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Commentary: How a rapper shaped Tom Steyer’s $125B HBCU policy

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 “I been on the move

I been on the grind

I been winnin’ big

Puttin’ in the time” 

As an artist/activist, I’m forever indebted to the confidence instilled in me by my historically black university, Johnson C. Smith University. As a first-generation college graduate, it gave me a pathway to power by educating and providing me tools to understand who I truly was, am, and would be. The economic impact of my school was apparent, literally feeding and keeping a roof over my family.

It was at JSCU that I got my start as an activist and spoken word artist. I also used the university’s facilities to host community events/initiatives. My HBCU also exposed me to the vast network of camaraderie, like my friendship with the late artist/activist Tywanza Sanders (Allen University ’14), who died in the 2015 Emanuel AME Church shooting in Charleston. His abrupt death further inspired me to take my music and activism more seriously, and take on the stage moniker Prophet X.

My story is not unique as a young black man born to a single mother. What is unique is the impact HBCUs have on others like me. These institutions turn the most oppressed into the greatest leaders this country has ever seen and create the bulk of black professionals in the workforce. Much of the magic is in the unlearning that happens at HBCUs, where black students get a clearer sense of history that doesn’t glorify their oppressors, but rather honors the contributions of their ancestors.

As Tom Steyer’s social impact director, I look back to my roots and dream of a better future for all of us.

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I worked with senior policy adviser Arnie Sowell to develop a policy that would allow HBCUs to have autonomy over their fate, increase funding to drive down tuition costs, support racial justice, and be centers where future leaders could be cultivated.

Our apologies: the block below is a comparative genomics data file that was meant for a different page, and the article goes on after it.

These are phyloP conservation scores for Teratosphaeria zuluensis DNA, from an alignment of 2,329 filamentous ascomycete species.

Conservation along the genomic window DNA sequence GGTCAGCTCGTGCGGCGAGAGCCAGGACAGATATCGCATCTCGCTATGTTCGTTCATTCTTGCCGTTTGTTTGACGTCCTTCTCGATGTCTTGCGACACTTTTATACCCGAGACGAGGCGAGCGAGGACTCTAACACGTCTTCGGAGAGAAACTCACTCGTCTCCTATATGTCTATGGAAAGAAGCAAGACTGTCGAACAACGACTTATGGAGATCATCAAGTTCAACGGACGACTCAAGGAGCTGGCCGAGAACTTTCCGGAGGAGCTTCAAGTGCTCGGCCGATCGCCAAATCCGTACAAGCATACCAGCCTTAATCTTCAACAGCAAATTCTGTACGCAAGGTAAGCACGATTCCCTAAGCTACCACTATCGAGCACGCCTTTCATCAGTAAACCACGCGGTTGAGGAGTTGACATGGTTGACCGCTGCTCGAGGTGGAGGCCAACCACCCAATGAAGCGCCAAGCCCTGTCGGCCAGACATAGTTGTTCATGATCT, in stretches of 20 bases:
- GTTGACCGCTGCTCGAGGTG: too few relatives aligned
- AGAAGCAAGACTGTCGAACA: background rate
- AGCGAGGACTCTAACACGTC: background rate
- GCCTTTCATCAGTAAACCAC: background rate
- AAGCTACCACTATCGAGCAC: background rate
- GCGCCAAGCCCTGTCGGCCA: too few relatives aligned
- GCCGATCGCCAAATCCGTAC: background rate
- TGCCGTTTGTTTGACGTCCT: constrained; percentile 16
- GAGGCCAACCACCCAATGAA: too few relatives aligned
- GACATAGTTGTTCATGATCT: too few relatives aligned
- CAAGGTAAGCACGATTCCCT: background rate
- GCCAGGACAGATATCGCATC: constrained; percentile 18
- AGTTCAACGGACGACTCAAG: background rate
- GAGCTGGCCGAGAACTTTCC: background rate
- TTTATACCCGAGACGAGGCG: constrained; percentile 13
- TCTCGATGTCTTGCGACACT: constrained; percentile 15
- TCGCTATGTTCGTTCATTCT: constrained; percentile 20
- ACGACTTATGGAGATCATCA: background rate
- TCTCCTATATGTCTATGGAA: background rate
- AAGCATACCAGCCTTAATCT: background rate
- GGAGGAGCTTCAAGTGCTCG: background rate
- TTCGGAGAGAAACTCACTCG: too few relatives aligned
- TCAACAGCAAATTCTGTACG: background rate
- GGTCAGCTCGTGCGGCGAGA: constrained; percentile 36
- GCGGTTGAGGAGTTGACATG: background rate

Steyer’s planned $125 billion investment would be a game changer for HBCUs and the communities they serve.

Folks without college degrees would have access to workforce development. Students who need school-funded community initiatives would get them. It means more support for emerging black entrepreneurs who have been cut off from adequate resources. The newly proposed HBCU Centers of Innovation would provide a valuable resource for black scholars to do research in science, social justice, the effects of state violence and the need for reparations.

Our plan is a radical part of a broader narrative of reparations for black Americans. It is built on the vision imagined and realized during the $1 million #BlackLivesRising program — aimed at training activists and increasing black youth voter turnout in select communities. Steyer strongly supported the passing of Amendment 4, which restored the voting rights of over 1.4 million people in Florida, and was aided by the activism of students at Bethune-Cookman, Edward Waters, Florida A&M and Florida Memorial University. Steyer's investment helped to double turnout in several precincts around these institutions.

His advocacy also led to those same activists at the 2018 International Association of Machinists conference in Memphis, Tenn. — celebrating the 50th anniversary of Dr. King’s “Mountaintop Speech.” Steyer used his access to ensure these young people were able to lead training for attendees in the very same church MLK organized. None of his advocacy comes as a surprise when I think about his commitment to economic justice through Beneficial State Bank, rooted in Oakland’s black community. His work to level the playing field for individuals by ending cash bail, private prisons, and automatic sentence enhancements are why I’m so proud to support his candidacy for president of the United States.

The plan continues Steyer’s investment in the future of young, black Americans and will change the power dynamic between HBCU leadership and the government. Our plan establishes an HBCU Board of Regents that will give suggestions and preferences in the first 180 days of Steyer’s presidency. As an artist/advocate, I’m no good if I’m not a truth-teller. This is my truth.

In loving memory of Tywanza Sanders.

Jeremiah Chapman is a rapper from Hickory, N.C., and the social impact director for Tom Steyer’s campaign.

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